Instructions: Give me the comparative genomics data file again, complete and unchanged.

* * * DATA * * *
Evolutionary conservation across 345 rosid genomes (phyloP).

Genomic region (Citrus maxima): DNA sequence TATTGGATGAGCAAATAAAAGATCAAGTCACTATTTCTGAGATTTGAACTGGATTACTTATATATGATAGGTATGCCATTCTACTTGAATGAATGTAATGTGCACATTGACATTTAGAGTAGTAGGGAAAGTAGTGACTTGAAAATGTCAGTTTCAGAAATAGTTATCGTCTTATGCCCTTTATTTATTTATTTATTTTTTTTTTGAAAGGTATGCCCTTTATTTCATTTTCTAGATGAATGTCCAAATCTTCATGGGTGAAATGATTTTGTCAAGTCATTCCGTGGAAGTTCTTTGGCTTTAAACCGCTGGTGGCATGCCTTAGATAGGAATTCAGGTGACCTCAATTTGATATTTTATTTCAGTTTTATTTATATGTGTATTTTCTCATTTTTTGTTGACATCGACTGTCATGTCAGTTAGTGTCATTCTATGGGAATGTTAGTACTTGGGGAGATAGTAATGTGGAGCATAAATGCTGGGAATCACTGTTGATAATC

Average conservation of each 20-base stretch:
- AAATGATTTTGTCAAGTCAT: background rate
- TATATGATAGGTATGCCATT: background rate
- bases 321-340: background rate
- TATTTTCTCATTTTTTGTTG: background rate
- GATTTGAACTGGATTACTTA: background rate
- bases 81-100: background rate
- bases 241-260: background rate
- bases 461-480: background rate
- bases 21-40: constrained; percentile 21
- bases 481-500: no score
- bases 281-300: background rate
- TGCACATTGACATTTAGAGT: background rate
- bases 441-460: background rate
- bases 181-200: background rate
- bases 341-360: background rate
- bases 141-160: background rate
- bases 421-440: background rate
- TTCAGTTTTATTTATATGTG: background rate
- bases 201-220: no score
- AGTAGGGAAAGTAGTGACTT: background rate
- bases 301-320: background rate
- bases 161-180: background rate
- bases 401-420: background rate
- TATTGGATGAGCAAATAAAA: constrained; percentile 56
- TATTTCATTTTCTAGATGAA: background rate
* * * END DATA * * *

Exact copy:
Evolutionary conservation across 345 rosid genomes (phyloP).

Genomic region (Citrus maxima): DNA sequence TATTGGATGAGCAAATAAAAGATCAAGTCACTATTTCTGAGATTTGAACTGGATTACTTATATATGATAGGTATGCCATTCTACTTGAATGAATGTAATGTGCACATTGACATTTAGAGTAGTAGGGAAAGTAGTGACTTGAAAATGTCAGTTTCAGAAATAGTTATCGTCTTATGCCCTTTATTTATTTATTTATTTTTTTTTTGAAAGGTATGCCCTTTATTTCATTTTCTAGATGAATGTCCAAATCTTCATGGGTGAAATGATTTTGTCAAGTCATTCCGTGGAAGTTCTTTGGCTTTAAACCGCTGGTGGCATGCCTTAGATAGGAATTCAGGTGACCTCAATTTGATATTTTATTTCAGTTTTATTTATATGTGTATTTTCTCATTTTTTGTTGACATCGACTGTCATGTCAGTTAGTGTCATTCTATGGGAATGTTAGTACTTGGGGAGATAGTAATGTGGAGCATAAATGCTGGGAATCACTGTTGATAATC

Average conservation of each 20-base stretch:
- AAATGATTTTGTCAAGTCAT: background rate
- TATATGATAGGTATGCCATT: background rate
- bases 321-340: background rate
- TATTTTCTCATTTTTTGTTG: background rate
- GATTTGAACTGGATTACTTA: background rate
- bases 81-100: background rate
- bases 241-260: background rate
- bases 461-480: background rate
- bases 21-40: constrained; percentile 21
- bases 481-500: no score
- bases 281-300: background rate
- TGCACATTGACATTTAGAGT: background rate
- bases 441-460: background rate
- bases 181-200: background rate
- bases 341-360: background rate
- bases 141-160: background rate
- bases 421-440: background rate
- TTCAGTTTTATTTATATGTG: background rate
- bases 201-220: no score
- AGTAGGGAAAGTAGTGACTT: background rate
- bases 301-320: background rate
- bases 161-180: background rate
- bases 401-420: background rate
- TATTGGATGAGCAAATAAAA: constrained; percentile 56
- TATTTCATTTTCTAGATGAA: background rate